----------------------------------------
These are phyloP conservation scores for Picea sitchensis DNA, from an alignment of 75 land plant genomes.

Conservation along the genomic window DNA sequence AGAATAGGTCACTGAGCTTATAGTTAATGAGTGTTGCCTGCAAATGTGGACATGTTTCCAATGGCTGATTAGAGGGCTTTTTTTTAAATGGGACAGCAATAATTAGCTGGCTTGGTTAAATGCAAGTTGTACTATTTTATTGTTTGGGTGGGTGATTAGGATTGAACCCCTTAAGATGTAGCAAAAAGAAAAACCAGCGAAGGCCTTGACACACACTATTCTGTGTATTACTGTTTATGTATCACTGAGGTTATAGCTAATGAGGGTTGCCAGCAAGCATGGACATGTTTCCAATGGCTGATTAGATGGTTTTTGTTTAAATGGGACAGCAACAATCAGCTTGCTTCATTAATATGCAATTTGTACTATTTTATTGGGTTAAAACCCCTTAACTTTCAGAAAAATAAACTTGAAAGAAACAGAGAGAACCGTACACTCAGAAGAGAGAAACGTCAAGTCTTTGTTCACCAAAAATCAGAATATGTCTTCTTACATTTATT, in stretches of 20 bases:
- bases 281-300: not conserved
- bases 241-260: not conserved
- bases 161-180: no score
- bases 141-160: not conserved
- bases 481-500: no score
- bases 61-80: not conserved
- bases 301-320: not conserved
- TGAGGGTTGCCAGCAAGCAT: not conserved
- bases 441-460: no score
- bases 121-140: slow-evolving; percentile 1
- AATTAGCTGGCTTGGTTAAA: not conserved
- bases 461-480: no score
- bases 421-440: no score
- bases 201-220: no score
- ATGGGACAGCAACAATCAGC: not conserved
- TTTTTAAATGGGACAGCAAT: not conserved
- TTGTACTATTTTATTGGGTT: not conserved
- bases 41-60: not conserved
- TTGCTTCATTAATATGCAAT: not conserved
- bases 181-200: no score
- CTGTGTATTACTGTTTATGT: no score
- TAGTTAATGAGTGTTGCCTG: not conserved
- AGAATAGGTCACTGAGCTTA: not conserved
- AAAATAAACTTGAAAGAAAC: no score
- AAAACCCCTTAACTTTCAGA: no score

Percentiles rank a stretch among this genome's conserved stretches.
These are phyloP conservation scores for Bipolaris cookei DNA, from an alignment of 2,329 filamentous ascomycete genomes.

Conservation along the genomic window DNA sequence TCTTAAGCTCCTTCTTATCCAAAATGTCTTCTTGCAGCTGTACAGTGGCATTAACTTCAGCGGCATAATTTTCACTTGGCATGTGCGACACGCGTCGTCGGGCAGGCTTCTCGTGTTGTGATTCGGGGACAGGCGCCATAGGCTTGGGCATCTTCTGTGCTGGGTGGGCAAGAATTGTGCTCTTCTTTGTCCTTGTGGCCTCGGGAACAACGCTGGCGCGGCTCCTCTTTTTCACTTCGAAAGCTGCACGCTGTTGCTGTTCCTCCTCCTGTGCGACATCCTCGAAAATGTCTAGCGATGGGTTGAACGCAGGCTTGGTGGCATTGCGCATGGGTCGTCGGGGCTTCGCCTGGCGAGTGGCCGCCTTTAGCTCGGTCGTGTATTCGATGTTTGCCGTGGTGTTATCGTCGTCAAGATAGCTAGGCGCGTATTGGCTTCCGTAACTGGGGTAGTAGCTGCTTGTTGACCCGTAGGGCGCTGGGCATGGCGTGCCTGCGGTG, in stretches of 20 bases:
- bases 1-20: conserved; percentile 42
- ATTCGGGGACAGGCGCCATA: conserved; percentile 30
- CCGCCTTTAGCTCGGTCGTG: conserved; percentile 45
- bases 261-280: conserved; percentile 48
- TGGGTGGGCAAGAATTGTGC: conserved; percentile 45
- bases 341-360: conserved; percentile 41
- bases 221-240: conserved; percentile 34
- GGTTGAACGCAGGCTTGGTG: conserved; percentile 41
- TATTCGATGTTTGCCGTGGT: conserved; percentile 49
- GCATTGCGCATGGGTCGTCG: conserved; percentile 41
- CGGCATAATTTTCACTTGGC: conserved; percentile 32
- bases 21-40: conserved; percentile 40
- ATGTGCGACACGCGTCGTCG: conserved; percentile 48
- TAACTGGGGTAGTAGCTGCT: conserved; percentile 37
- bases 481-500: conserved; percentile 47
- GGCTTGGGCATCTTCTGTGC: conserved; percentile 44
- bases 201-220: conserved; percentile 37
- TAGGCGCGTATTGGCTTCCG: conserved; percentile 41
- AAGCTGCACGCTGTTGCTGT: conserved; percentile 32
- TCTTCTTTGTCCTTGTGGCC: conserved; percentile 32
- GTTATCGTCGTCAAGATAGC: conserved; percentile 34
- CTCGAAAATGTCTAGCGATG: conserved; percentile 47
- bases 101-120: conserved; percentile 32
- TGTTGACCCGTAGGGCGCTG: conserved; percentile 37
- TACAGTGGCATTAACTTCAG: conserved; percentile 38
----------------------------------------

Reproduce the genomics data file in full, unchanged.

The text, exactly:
These are phyloP conservation scores for Picea sitchensis DNA, from an alignment of 75 land plant genomes.

Conservation along the genomic window DNA sequence AGAATAGGTCACTGAGCTTATAGTTAATGAGTGTTGCCTGCAAATGTGGACATGTTTCCAATGGCTGATTAGAGGGCTTTTTTTTAAATGGGACAGCAATAATTAGCTGGCTTGGTTAAATGCAAGTTGTACTATTTTATTGTTTGGGTGGGTGATTAGGATTGAACCCCTTAAGATGTAGCAAAAAGAAAAACCAGCGAAGGCCTTGACACACACTATTCTGTGTATTACTGTTTATGTATCACTGAGGTTATAGCTAATGAGGGTTGCCAGCAAGCATGGACATGTTTCCAATGGCTGATTAGATGGTTTTTGTTTAAATGGGACAGCAACAATCAGCTTGCTTCATTAATATGCAATTTGTACTATTTTATTGGGTTAAAACCCCTTAACTTTCAGAAAAATAAACTTGAAAGAAACAGAGAGAACCGTACACTCAGAAGAGAGAAACGTCAAGTCTTTGTTCACCAAAAATCAGAATATGTCTTCTTACATTTATT, in stretches of 20 bases:
- bases 281-300: not conserved
- bases 241-260: not conserved
- bases 161-180: no score
- bases 141-160: not conserved
- bases 481-500: no score
- bases 61-80: not conserved
- bases 301-320: not conserved
- TGAGGGTTGCCAGCAAGCAT: not conserved
- bases 441-460: no score
- bases 121-140: slow-evolving; percentile 1
- AATTAGCTGGCTTGGTTAAA: not conserved
- bases 461-480: no score
- bases 421-440: no score
- bases 201-220: no score
- ATGGGACAGCAACAATCAGC: not conserved
- TTTTTAAATGGGACAGCAAT: not conserved
- TTGTACTATTTTATTGGGTT: not conserved
- bases 41-60: not conserved
- TTGCTTCATTAATATGCAAT: not conserved
- bases 181-200: no score
- CTGTGTATTACTGTTTATGT: no score
- TAGTTAATGAGTGTTGCCTG: not conserved
- AGAATAGGTCACTGAGCTTA: not conserved
- AAAATAAACTTGAAAGAAAC: no score
- AAAACCCCTTAACTTTCAGA: no score

Percentiles rank a stretch among this genome's conserved stretches.
These are phyloP conservation scores for Bipolaris cookei DNA, from an alignment of 2,329 filamentous ascomycete genomes.

Conservation along the genomic window DNA sequence TCTTAAGCTCCTTCTTATCCAAAATGTCTTCTTGCAGCTGTACAGTGGCATTAACTTCAGCGGCATAATTTTCACTTGGCATGTGCGACACGCGTCGTCGGGCAGGCTTCTCGTGTTGTGATTCGGGGACAGGCGCCATAGGCTTGGGCATCTTCTGTGCTGGGTGGGCAAGAATTGTGCTCTTCTTTGTCCTTGTGGCCTCGGGAACAACGCTGGCGCGGCTCCTCTTTTTCACTTCGAAAGCTGCACGCTGTTGCTGTTCCTCCTCCTGTGCGACATCCTCGAAAATGTCTAGCGATGGGTTGAACGCAGGCTTGGTGGCATTGCGCATGGGTCGTCGGGGCTTCGCCTGGCGAGTGGCCGCCTTTAGCTCGGTCGTGTATTCGATGTTTGCCGTGGTGTTATCGTCGTCAAGATAGCTAGGCGCGTATTGGCTTCCGTAACTGGGGTAGTAGCTGCTTGTTGACCCGTAGGGCGCTGGGCATGGCGTGCCTGCGGTG, in stretches of 20 bases:
- bases 1-20: conserved; percentile 42
- ATTCGGGGACAGGCGCCATA: conserved; percentile 30
- CCGCCTTTAGCTCGGTCGTG: conserved; percentile 45
- bases 261-280: conserved; percentile 48
- TGGGTGGGCAAGAATTGTGC: conserved; percentile 45
- bases 341-360: conserved; percentile 41
- bases 221-240: conserved; percentile 34
- GGTTGAACGCAGGCTTGGTG: conserved; percentile 41
- TATTCGATGTTTGCCGTGGT: conserved; percentile 49
- GCATTGCGCATGGGTCGTCG: conserved; percentile 41
- CGGCATAATTTTCACTTGGC: conserved; percentile 32
- bases 21-40: conserved; percentile 40
- ATGTGCGACACGCGTCGTCG: conserved; percentile 48
- TAACTGGGGTAGTAGCTGCT: conserved; percentile 37
- bases 481-500: conserved; percentile 47
- GGCTTGGGCATCTTCTGTGC: conserved; percentile 44
- bases 201-220: conserved; percentile 37
- TAGGCGCGTATTGGCTTCCG: conserved; percentile 41
- AAGCTGCACGCTGTTGCTGT: conserved; percentile 32
- TCTTCTTTGTCCTTGTGGCC: conserved; percentile 32
- GTTATCGTCGTCAAGATAGC: conserved; percentile 34
- CTCGAAAATGTCTAGCGATG: conserved; percentile 47
- bases 101-120: conserved; percentile 32
- TGTTGACCCGTAGGGCGCTG: conserved; percentile 37
- TACAGTGGCATTAACTTCAG: conserved; percentile 38